A ton of food - Bike Magic

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**How To

A ton of food

If you’re planning on riding Sleepless in the Saddle, the Schwinn 100 or the Newnham 90 then you’re planning on expending a serious amount of energy.
Riding at a steady pace but over rough, labour intensive ground you’ll be burning between 600 – 800 Kcalories per hour. That means 6-8000 Kcalories in a ten hour event – or 3 times as much as you’ll burn in a normal day.

So how do you stow this much energy on board?

The first thing to realise is that even with the best appetite in the world you’re not going to get it all on board. Eating this much food on a daily basis requires years of stomach stretching and training a digestive tract fast enough to deal with literally kilo’s of food at regular intervals. You’ll have seen those “here’s what a pro rider or weightlifter eats for breakfast” and thought that’s not physically possible, but what you need to realise is that a big part of their athletic ability is an enormous refuelling capacity.

So where does that leave you?

The big advantage is that you’re only racing the one event, so you can run your bodily reserves right to the limit and then refuel for as long as it takes afterwards. What you’ll be running on for the event is your stored energy (of which fat alone provides several days worth of low intensity power) plus what you can get down during the ride.


You’ll probably all of heard of carbohydrate loading, but the original carefully monitored and enforced techniques that gave impressive results are not the same as a binge eating pasta party the night before. To get real benefits, protein has to be cut back and carbohydrate increased as training is reduced over the whole week before the race. Again your body won’t respond properly unless it’s used to it, so doing it for the first time before an event is pretty much a waste of time. Add in the stresses and strains of a normal working week and it’s effect on your food supplies and it’s best to forget any ideas of being clever with your food as it’s more likely to go wrong rather than right.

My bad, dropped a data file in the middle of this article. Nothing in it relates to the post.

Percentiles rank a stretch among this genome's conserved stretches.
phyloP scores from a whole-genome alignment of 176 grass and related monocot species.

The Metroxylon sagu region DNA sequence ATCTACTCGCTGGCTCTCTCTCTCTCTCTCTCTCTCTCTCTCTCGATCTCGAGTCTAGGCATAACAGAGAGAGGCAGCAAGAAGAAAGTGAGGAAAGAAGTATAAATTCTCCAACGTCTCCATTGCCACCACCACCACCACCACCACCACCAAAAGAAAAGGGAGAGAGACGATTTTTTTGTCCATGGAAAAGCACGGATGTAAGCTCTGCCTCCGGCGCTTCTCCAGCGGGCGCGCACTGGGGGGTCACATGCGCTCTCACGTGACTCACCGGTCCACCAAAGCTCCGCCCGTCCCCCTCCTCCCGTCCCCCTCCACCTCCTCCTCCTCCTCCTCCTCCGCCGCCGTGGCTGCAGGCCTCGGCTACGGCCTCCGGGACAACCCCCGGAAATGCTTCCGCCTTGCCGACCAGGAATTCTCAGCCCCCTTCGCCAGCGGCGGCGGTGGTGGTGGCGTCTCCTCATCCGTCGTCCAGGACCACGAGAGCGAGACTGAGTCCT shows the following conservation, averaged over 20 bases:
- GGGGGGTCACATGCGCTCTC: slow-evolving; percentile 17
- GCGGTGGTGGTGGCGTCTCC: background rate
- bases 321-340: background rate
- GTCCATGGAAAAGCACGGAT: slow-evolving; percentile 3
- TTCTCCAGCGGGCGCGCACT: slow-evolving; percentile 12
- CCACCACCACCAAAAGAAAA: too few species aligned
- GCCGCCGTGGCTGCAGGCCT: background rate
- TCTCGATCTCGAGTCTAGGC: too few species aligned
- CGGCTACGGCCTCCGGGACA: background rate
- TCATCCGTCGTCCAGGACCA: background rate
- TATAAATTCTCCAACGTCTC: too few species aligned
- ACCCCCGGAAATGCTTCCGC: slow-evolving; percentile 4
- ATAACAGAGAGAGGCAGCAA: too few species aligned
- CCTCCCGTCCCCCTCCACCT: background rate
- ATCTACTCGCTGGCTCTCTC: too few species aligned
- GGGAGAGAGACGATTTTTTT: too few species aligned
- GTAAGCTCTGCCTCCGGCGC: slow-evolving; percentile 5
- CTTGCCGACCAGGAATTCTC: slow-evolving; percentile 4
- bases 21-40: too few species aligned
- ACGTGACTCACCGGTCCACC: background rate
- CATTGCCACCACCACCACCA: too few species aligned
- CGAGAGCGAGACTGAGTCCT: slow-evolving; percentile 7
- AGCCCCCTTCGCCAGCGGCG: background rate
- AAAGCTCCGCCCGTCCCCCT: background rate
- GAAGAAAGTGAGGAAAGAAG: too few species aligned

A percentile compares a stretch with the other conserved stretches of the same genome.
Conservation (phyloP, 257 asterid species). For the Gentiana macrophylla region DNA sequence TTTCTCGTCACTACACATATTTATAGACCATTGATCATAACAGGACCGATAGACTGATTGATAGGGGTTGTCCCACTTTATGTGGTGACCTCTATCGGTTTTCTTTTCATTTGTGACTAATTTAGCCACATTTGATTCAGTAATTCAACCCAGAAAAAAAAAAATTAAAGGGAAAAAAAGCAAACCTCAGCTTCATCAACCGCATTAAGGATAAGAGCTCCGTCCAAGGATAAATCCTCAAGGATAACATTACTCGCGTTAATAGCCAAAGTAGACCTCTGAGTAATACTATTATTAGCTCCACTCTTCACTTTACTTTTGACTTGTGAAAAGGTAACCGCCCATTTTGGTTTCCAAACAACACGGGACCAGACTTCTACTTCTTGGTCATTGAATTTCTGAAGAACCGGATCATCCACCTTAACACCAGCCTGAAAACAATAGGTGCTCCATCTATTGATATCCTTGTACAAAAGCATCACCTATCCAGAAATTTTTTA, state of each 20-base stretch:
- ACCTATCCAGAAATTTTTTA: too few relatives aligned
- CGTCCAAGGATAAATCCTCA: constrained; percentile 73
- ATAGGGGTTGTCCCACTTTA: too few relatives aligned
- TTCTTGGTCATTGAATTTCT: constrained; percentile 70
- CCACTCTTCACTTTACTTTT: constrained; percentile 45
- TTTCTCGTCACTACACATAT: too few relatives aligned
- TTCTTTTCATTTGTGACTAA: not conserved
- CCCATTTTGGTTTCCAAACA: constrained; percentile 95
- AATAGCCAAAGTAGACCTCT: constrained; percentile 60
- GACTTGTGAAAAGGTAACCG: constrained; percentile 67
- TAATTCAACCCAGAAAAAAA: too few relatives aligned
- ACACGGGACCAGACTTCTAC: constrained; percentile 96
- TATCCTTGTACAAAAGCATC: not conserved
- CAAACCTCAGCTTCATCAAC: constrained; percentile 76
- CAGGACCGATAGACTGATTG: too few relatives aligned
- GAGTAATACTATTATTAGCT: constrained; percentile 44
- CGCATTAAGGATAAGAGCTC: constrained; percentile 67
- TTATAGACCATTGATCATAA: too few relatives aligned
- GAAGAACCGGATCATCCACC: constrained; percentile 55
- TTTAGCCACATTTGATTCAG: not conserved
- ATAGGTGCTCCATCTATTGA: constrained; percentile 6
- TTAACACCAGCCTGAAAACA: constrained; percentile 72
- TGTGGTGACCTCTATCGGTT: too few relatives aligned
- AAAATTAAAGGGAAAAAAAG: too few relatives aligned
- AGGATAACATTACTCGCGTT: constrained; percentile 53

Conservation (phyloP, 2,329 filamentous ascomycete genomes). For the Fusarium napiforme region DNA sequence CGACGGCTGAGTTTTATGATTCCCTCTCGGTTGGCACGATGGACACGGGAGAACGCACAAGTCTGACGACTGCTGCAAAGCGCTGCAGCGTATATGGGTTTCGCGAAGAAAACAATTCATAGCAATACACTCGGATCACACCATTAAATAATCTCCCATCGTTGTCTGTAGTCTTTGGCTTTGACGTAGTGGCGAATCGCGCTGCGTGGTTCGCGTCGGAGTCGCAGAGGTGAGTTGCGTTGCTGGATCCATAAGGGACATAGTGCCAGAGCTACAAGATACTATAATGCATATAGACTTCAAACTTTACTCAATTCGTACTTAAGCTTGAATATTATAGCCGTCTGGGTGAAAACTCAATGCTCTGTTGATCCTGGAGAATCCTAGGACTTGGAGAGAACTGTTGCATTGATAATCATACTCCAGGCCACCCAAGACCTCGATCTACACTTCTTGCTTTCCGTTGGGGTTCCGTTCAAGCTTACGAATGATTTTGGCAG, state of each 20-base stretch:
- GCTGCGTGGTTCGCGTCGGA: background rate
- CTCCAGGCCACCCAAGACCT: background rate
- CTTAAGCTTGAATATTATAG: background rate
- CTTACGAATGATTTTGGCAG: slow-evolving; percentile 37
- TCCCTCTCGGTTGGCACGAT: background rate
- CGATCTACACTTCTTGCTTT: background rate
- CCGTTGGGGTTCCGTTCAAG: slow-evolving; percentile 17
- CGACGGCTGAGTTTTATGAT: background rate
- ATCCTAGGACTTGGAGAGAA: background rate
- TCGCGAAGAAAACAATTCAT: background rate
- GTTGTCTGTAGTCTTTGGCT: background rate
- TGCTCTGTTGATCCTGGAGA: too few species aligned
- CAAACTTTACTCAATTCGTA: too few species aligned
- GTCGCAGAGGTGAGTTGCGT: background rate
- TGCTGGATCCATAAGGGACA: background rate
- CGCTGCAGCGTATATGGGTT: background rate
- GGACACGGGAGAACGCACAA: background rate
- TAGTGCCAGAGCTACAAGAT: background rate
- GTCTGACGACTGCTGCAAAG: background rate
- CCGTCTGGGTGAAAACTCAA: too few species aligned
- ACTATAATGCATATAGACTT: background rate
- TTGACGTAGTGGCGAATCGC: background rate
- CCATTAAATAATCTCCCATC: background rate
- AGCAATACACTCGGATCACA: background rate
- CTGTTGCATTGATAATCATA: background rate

The best thing to do is slightly increase the amount of carbohydrate you eat during the week before the event and where possible have your main meal within half an hour of finishing a ride. This is because the energy processing pathways are still wide open after working out and food is far more likely to be stored as glycogen in the muscles rather than end up as fat. Don’t go overfilling yourself though – espescially the night before – as feeling bloated and sick on the startline is the last thing you want.

On the day

This is where the last two weekends (or however long you’ve got left) before the event are crucial preparation.

They are your chance to rehearse your eating strategy. Whether that’s a strict regime of energy gels or a custard doughnut / pork pie whenever you feel like it is up to you, but find out whether it works now rather than later. As a recommendation start the day with whatever food in however large a portion you can happily eat without feeling stuffed. Leave at least an hour – if not two – before the start though or it’ll just sit undigested in your stomach as your body rushes blood off to your muscles and lungs.

As soon as you start riding start eating little and often. Small mouthfuls of carbohydrate snacks should be heading stomachwards on every flat or more relaxed section at least every 15 – 20 minutes to keep refuelling optimised. It’s also vital that you swill each lump down with more than enough water, or you’ll end up with a stodgy mess your stomach can’t unstick. If you were thinking of trying energy drink or gels or some new cereal bar your mate swears by, these last rides are the time to check they work or adjust accordingly.

No not that!

Although everybody has their favourite foods in their hour of need there are some things that really should be avoided for basic nutritional and physical reasons.

Here’s our four coursemen of the apocalypse:

Very fatty foods – you might dream of pies and fry ups but all that fat will act as a serious brake on your food processing and chances are it’ll be galloping back up your throat on the next climb.

Very sugary foods – Scoff too many sweets too fast and they’ll give you the kind of immeadiate hit you haven’t seen since Trainspotting, but smack you harder than a dozen Begby’s as they burn up and leave your body searching frantically for the next buzz.

Very dry foods – You’ll have trouble getting enough water down anyway so why make it harder on your system with cream crackers, dry bread and other thirsty snacks. Don’t go mad with salt either as too much will make you hurl rather than ward off cramp.

Fizzy soft drinks – OK so they’re not food but beware the pop can. For a start they’re normally loaded with sugar so cause serious dehydration rather than thrist quenching and secondly your stomach won’t thanks you for filling it with fizz.


Finally make sure you eat and drink as soon as you get back, rather than collapsing halfway through a glorious re-telling of your ride.

As usual carbohydrate should be a priority but make sure there’s some protein in there too as it speeds up post exercise energy absorbtion. Make sure you keep eating well for the rest of the night and the next day too, to make sure you’re refuelled and recovered as soon as possible.

We’ll be on hand with some last minute tune up tips before the Schwinn but for now just stay relaxed and enjoy your riding.


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